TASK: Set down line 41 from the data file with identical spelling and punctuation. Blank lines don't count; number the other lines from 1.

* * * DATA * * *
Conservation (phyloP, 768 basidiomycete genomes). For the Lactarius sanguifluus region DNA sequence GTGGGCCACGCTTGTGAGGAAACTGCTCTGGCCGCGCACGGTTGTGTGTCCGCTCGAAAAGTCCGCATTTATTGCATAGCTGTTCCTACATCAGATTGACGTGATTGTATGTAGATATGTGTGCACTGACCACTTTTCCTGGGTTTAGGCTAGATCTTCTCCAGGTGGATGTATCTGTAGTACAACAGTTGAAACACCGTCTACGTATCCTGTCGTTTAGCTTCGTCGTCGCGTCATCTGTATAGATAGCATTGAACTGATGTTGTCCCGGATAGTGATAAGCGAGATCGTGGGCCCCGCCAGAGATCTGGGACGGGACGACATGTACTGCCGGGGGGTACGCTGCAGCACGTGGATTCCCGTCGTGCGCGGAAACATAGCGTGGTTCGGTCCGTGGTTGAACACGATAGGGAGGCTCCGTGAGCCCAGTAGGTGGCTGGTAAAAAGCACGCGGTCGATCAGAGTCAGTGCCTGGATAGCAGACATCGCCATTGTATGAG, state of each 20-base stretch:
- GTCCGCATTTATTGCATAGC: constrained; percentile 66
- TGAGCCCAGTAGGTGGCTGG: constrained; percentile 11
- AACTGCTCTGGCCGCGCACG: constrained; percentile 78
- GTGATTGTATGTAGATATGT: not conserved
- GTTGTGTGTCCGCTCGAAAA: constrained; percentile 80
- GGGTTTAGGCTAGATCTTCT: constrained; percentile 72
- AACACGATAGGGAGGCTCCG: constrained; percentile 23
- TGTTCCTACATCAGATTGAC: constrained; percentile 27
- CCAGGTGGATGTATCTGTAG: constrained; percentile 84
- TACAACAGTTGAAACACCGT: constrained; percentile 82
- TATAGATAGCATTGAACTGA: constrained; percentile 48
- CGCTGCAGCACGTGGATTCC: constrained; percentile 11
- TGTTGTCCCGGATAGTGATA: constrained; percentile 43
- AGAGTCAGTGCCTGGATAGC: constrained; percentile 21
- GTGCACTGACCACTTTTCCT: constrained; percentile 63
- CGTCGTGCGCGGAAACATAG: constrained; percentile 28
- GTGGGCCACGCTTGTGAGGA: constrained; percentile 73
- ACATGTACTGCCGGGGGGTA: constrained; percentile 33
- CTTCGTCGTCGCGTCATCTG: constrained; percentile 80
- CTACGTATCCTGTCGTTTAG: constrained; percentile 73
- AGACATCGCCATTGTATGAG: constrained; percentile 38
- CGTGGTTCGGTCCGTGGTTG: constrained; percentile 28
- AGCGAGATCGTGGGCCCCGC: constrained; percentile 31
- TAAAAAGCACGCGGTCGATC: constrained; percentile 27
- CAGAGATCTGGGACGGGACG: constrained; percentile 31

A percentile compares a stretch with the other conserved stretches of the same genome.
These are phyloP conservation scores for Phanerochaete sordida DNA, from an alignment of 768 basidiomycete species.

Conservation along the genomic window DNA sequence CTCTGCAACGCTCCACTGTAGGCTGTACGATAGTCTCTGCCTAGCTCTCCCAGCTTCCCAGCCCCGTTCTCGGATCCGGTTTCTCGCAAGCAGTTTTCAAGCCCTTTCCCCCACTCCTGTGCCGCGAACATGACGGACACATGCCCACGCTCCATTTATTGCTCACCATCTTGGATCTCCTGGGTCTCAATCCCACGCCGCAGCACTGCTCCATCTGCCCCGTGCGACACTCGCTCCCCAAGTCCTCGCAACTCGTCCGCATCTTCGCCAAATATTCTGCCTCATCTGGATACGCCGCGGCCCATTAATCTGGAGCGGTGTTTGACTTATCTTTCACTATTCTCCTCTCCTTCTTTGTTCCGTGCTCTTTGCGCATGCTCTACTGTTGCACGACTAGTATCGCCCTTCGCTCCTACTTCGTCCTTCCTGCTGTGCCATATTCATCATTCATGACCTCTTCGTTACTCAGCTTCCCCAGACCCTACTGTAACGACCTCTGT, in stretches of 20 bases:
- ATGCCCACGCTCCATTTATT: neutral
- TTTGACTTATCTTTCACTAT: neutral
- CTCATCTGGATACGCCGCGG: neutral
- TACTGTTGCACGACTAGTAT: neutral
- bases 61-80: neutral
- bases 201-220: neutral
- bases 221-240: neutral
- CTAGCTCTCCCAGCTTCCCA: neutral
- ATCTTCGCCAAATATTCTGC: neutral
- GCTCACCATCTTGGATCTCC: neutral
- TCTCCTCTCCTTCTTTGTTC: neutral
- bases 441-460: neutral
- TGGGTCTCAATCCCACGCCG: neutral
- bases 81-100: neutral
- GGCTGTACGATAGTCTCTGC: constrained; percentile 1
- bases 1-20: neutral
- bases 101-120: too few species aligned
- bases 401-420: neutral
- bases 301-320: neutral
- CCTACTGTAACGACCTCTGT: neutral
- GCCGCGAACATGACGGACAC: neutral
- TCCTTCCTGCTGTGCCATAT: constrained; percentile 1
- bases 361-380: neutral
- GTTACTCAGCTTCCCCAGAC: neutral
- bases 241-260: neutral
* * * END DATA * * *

- bases 441-460: neutral